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Factors associated with stroke, myocardial infarction, ischemic heart disease, unstable angina, or mortality in patients from real world clinical practice with newly-diagnosed type 2 diabetes and early glycemic control.

Factors associated with stroke, myocardial infarction, ischemic heart disease, unstable angina, or mortality in patients from real world clinical practice with newly-diagnosed type 2 diabetes and early glycemic control.
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Alatorre CI, Hoogwerf BJ, Deeg MA, Nelson DR, Hunter TM, Ng WT, Rekhter MD,


Alatorre CI, Hoogwerf BJ, Deeg MA, Nelson DR, Hunter TM, Ng WT, Rekhter MD, (click to view)

Alatorre CI, Hoogwerf BJ, Deeg MA, Nelson DR, Hunter TM, Ng WT, Rekhter MD,

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Current medical research and opinion 2017 11 24() 1-7 doi 10.1080/03007995.2017.1396969
Abstract
OBJECTIVES
The objective of this study was to identify factors associated with stroke, myocardial infarction (MI), all-cause mortality, or a diagnosis of ischemic heart disease (IHD) or unstable angina (UA), among patients newly-diagnosed with type 2 diabetes (T2DM) with no recent history of cardiovascular (CV) events who rapidly achieve and maintain HbA1c ≤8.0%.

METHODS
Data were obtained from the Clinical Practice Research Datalink (CPRD) from January 1990 to December 2012. A nested case-control design was used with Cox proportional hazards analysis. Cases were identified by the first occurrence of stroke, MI, IHD, UA, or death within 5 years after HbA1c ≤ 8.0% was first reached (index date) following T2DM diagnosis. Controls were selected using a risk-set sampling approach and were matched 4:1 to cases using index date, exposure time, age, gender, and HbA1c at index date.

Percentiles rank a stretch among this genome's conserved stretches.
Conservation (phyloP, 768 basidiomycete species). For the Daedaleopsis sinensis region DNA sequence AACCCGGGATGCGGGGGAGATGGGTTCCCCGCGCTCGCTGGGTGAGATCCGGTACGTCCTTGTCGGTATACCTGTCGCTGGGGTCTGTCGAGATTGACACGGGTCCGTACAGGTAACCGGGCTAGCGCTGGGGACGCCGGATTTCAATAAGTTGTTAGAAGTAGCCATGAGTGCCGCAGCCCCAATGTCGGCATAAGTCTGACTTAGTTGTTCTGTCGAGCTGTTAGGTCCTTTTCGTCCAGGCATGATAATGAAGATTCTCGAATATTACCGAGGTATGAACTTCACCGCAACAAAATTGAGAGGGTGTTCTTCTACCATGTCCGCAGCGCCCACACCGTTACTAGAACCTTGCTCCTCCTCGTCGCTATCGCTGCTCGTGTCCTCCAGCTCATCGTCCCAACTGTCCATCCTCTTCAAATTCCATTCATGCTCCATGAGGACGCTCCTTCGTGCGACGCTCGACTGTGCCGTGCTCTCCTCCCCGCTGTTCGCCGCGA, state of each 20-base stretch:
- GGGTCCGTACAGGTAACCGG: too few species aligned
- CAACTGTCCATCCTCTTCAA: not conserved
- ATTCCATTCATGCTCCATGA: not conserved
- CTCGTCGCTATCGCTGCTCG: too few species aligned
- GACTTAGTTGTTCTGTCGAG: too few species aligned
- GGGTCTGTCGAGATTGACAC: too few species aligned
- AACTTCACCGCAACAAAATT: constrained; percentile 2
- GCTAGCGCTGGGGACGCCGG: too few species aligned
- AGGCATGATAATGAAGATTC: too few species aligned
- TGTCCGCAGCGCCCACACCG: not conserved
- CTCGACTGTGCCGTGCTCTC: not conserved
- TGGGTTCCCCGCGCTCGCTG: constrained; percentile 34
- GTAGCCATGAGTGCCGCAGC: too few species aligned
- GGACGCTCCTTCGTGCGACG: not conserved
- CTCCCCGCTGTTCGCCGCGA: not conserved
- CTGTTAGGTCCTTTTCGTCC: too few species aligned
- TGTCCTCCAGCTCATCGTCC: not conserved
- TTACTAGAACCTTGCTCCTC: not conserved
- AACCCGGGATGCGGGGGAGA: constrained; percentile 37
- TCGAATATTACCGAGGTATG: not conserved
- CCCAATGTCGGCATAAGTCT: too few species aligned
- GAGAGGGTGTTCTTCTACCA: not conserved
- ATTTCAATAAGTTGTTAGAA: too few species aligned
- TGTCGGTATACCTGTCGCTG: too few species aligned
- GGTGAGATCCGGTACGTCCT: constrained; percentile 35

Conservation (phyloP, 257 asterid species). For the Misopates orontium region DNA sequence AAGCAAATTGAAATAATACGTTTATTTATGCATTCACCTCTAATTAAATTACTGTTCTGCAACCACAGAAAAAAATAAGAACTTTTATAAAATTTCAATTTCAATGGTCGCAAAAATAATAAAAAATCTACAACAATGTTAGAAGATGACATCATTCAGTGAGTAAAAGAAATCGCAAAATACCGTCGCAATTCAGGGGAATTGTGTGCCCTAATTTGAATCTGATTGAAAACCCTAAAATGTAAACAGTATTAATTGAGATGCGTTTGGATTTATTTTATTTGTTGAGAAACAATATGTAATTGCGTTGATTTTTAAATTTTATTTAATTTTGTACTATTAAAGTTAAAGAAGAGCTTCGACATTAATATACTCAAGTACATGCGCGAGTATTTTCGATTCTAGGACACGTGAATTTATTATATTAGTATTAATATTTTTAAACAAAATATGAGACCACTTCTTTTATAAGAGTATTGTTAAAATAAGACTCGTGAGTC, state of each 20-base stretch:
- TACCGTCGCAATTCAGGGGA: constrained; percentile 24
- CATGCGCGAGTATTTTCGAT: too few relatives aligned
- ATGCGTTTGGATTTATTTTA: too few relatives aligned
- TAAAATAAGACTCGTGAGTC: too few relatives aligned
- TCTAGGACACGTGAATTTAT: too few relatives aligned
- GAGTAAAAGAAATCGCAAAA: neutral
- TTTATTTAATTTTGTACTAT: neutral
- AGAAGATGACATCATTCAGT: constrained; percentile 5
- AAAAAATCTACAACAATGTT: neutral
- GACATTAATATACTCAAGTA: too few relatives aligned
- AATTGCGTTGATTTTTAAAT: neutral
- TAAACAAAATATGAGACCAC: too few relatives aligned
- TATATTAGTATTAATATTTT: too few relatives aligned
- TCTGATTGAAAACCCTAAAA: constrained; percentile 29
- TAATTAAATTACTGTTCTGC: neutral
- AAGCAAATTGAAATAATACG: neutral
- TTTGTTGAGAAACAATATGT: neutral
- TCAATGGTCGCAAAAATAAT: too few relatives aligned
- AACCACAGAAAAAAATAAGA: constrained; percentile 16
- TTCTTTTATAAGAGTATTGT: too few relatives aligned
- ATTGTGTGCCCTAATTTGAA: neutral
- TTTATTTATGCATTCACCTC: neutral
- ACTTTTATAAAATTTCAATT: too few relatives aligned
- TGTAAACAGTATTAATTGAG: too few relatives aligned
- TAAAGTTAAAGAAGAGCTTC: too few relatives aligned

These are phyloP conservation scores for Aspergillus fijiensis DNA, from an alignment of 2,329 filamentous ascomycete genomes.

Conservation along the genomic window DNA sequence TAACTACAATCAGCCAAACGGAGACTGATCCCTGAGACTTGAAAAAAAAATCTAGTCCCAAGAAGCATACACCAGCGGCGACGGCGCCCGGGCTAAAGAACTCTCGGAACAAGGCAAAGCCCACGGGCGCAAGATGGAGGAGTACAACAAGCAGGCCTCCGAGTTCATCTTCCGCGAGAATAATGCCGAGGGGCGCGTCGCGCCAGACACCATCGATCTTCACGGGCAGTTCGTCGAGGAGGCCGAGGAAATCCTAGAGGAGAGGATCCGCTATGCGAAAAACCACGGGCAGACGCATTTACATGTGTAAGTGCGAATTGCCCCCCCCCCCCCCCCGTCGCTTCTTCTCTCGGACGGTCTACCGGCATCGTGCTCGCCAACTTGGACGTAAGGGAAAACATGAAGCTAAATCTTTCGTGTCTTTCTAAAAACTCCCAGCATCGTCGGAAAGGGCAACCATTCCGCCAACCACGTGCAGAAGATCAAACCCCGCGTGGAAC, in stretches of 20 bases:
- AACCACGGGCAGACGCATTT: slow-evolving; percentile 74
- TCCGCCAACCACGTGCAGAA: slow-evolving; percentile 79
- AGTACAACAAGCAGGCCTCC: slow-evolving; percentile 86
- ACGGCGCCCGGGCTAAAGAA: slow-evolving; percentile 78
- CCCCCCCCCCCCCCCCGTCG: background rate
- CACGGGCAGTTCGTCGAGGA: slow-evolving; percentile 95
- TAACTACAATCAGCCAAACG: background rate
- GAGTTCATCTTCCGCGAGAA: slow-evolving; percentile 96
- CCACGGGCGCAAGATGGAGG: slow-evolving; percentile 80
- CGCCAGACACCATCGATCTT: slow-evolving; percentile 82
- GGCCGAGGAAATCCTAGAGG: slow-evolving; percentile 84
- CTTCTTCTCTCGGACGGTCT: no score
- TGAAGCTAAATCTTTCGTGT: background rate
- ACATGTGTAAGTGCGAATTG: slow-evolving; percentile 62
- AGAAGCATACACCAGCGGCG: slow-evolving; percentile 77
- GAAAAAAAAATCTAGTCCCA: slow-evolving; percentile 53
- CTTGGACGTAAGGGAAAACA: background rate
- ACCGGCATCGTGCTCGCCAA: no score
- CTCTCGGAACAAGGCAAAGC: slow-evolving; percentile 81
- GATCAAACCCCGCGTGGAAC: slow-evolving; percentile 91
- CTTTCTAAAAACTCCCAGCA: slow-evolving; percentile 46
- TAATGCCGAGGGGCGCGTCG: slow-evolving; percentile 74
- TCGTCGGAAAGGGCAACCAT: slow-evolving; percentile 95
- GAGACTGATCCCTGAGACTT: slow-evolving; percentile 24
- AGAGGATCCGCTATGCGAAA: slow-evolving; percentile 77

RESULTS
A total of 11,426 T2DM patients met the inclusion criteria for cases. Of these, 5,261 experienced a CV event. Stroke was the most frequent CV event (40%), followed by IHD (29%), MI (22%), and UA (9%). Mean HbA1c ≥7.0% over the length of exposure (vs 6.5 to <7.0%) was associated with an increased risk of stroke, MI, and IHD. The use of anti-platelet medications at baseline was also associated with increased risk of stroke (HR = 1.82 [CI = 1.60-2.06]), MI (HR = 1.67 [CI = 1.38-2.03]), and IHD (HR = 1.85 [CI = 1.57-2.17]). Mean HbA1c < 6.0% was associated with increased risk of stroke (HR = 1.29 [CI = 1.02-1.63]) and IHD (HR = 1.65 [CI = 1.25-2.19]). Use of nitrate medications at baseline was associated with increased risk of MI (HR = 2.83 [CI = 2.24-3.57]), IHD (HR = 4.32 [CI = 3.57-5.22]), and UA (HR = 10.38 [CI = 7.67-14.03]). CONCLUSIONS
Early and sustained HbA1c control between 6.5 and <7.0% appears to be an important modifiable factor that helps reduce CV risk in patients with newly-diagnosed T2DM in real-world clinical practice.

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